Central bank demand remains on course for remarkable 2019

Goldhub blog

Central bank demand remains on course for remarkable 2019

Krishan Gopaul
Senior Analyst, EMEA
World Gold Council


Happy new year to you all.

While the entire world is looking forward (for the most part) to what is in store for 2020, we are still busy working on assessing how gold demand ended in 2019. Part of this involves updating our central bank gold reserves data set to end-November, which we have published today.

In November, central banks reported adding 27.9 tonnes – on a net basis – to global official gold reserves, 43% lower than October’s increase. On a year-to-date basis, this brings cumulative net purchases to 570.2t, 11% higher the same period in 2018 (515.2t).1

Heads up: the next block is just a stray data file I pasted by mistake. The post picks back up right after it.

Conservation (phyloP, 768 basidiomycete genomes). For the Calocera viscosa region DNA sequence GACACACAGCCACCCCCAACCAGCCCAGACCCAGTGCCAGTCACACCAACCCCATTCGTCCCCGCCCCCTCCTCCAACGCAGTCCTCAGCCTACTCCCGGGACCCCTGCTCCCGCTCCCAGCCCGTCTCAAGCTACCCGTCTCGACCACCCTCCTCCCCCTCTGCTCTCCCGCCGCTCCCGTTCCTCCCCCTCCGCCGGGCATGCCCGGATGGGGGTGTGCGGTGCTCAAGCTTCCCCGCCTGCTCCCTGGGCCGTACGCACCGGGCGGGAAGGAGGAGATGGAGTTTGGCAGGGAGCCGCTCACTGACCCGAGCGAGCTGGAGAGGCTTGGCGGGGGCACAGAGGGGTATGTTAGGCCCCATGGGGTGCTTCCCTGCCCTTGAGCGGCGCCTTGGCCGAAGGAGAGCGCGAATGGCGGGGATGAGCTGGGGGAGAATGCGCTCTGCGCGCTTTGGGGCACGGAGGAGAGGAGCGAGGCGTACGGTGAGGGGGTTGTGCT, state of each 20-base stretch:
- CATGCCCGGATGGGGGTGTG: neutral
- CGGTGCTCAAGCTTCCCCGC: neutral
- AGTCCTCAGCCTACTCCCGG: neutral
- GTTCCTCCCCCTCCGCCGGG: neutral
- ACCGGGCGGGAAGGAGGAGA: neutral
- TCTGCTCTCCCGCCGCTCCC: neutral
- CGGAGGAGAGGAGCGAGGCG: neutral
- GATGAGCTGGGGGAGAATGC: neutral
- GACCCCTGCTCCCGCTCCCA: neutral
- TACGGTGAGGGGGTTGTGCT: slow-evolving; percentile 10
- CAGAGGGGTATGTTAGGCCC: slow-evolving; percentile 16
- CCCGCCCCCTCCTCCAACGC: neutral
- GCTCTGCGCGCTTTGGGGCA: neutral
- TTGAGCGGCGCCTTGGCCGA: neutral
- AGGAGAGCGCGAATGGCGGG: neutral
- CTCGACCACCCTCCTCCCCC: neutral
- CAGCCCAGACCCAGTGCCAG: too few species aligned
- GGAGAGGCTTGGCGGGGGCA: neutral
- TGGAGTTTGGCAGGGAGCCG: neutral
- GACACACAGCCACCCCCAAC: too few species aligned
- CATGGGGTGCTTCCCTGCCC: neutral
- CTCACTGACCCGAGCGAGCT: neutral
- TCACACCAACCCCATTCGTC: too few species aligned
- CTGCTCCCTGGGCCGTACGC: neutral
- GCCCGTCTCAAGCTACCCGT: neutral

Purchasers were relatively scarce in November, with only four central banks increasing their gold reserves by a tonne or more. Turkey (17t), Russia (9.4t), Kazakhstan (4.6t) and Mongolia (2t) were the familiar faces in the purchaser’s column. On the net sales side, only Colombia saw reserves decline significantly (5.1t).

While November was the second lowest level of buying so far in 2019 (July was the lowest), the scale of purchases year-to-date remains remarkable. Following the 50-year high in 2018, few (including us) expected the buying strength we have seen. Look out for our Full Year 2019 Gold Demand Trends report in a few weeks, which will provide a complete assessment of central bank gold demand in 2019.


All calculations include net purchases/sales of a tonne or more only.

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